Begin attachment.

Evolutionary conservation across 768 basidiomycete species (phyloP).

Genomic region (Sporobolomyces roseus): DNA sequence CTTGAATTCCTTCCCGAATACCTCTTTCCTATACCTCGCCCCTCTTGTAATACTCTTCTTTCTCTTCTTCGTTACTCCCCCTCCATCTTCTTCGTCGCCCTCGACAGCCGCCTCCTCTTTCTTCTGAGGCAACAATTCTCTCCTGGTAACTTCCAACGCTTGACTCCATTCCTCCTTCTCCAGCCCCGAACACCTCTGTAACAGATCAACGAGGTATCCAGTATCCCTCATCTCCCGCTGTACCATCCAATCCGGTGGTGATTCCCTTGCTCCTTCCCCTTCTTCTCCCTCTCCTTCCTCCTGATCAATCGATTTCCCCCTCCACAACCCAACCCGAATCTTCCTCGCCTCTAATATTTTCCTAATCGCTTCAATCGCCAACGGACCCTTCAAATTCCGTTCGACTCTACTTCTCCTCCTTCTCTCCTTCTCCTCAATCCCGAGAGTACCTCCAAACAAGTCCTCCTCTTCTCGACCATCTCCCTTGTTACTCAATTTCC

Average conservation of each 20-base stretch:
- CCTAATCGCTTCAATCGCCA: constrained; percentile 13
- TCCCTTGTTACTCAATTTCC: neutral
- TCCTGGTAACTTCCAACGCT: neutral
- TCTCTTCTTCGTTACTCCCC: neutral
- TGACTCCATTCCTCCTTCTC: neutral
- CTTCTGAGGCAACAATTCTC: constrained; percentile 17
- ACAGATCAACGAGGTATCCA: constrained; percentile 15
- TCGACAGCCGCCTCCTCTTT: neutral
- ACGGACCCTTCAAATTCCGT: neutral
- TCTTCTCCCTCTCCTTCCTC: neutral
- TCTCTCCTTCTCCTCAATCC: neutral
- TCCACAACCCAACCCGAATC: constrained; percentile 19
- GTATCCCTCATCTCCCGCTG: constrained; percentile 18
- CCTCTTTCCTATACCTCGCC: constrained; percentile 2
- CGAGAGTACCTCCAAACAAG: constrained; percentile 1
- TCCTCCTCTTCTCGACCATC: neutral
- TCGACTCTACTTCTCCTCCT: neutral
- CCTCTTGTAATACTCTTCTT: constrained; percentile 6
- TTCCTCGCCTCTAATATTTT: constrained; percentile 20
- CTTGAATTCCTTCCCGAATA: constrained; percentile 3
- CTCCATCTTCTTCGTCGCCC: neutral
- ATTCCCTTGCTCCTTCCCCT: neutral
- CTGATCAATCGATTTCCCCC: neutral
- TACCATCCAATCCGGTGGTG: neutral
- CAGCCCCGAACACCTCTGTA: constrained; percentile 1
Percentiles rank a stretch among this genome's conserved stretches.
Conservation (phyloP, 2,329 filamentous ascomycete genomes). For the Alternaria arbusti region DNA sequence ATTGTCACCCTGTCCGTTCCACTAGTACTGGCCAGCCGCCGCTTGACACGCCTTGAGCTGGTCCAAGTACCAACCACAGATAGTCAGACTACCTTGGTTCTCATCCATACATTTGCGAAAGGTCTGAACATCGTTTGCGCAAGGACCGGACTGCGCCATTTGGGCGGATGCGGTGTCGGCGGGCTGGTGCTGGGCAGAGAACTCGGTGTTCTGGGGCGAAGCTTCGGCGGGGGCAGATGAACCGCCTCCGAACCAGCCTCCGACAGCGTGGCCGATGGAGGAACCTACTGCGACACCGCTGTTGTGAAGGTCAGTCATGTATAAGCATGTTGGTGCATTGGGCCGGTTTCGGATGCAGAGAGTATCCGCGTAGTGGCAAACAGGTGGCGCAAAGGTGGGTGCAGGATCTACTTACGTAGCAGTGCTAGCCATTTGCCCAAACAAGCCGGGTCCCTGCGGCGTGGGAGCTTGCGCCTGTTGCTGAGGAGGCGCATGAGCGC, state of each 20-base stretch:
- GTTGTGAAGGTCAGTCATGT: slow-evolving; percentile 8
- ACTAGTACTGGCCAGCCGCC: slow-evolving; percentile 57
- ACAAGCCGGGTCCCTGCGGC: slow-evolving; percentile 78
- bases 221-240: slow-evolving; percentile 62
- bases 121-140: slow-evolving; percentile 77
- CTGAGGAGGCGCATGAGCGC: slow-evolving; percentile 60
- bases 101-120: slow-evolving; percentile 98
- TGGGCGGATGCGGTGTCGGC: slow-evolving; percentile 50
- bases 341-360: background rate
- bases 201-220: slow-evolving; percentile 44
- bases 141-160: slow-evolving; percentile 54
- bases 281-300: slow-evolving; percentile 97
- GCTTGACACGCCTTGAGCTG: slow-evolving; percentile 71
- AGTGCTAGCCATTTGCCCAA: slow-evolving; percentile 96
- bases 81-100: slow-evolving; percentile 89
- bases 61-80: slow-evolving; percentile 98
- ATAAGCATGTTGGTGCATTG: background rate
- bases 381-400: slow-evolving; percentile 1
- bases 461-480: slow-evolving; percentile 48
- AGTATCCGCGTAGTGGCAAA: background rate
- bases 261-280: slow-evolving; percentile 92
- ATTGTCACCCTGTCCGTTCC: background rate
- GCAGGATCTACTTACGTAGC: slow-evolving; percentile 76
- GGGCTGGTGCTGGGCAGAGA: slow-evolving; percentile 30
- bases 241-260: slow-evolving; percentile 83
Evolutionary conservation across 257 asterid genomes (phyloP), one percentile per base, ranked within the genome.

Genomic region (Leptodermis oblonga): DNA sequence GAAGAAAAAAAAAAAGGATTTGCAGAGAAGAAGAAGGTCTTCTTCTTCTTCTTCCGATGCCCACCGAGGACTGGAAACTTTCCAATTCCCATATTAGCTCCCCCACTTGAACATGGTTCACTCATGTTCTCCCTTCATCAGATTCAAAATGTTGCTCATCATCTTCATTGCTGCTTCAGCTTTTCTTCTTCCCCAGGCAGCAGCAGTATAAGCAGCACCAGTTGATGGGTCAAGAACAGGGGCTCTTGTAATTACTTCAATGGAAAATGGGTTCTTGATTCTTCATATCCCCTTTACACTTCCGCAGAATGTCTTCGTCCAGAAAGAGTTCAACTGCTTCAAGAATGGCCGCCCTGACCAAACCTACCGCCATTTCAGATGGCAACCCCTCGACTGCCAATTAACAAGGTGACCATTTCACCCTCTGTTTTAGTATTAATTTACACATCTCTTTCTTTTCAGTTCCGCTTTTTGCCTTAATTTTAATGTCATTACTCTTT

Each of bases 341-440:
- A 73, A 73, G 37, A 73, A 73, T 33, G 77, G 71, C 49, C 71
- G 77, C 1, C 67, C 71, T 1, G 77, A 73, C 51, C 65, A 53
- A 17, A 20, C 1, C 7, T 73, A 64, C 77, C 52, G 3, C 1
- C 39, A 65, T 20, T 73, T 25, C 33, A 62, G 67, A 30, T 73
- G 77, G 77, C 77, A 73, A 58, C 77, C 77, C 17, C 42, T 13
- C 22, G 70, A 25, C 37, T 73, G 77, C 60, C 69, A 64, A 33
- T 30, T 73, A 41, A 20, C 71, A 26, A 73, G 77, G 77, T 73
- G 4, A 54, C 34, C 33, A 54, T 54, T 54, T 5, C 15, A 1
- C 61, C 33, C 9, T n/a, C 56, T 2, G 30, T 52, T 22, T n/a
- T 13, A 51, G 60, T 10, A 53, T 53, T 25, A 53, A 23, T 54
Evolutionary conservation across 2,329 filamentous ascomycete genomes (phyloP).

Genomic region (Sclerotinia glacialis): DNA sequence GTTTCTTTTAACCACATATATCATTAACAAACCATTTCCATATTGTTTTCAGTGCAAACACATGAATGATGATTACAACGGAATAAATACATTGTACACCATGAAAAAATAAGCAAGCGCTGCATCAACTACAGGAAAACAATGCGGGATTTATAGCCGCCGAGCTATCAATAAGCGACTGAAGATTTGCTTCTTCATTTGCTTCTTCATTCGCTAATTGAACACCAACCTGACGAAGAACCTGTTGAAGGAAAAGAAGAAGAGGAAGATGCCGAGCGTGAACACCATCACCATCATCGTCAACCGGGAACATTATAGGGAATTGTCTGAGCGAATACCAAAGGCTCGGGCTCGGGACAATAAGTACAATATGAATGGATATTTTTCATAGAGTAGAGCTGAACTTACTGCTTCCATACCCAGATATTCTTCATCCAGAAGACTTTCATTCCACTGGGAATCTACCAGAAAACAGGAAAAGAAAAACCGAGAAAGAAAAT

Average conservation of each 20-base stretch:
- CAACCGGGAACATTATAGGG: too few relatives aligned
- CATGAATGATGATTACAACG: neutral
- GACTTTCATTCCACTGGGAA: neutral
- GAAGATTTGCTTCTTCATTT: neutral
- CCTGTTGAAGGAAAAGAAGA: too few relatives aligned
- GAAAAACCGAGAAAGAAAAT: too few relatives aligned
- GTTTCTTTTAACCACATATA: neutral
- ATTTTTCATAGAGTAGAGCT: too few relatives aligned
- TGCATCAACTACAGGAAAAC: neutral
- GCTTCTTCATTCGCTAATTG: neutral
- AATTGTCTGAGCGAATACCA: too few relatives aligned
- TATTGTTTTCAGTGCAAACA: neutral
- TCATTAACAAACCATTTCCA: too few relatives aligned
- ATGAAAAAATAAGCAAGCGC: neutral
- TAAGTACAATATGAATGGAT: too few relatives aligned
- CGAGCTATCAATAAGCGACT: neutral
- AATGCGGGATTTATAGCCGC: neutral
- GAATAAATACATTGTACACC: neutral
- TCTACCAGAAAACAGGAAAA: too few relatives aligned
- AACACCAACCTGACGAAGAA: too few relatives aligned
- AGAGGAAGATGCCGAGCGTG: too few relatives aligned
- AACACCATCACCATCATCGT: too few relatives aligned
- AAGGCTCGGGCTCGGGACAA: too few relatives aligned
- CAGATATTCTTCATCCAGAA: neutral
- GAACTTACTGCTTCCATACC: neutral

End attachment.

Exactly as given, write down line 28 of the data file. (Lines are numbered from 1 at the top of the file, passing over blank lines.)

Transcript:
- CAGCCCCGAACACCTCTGTA: constrained; percentile 1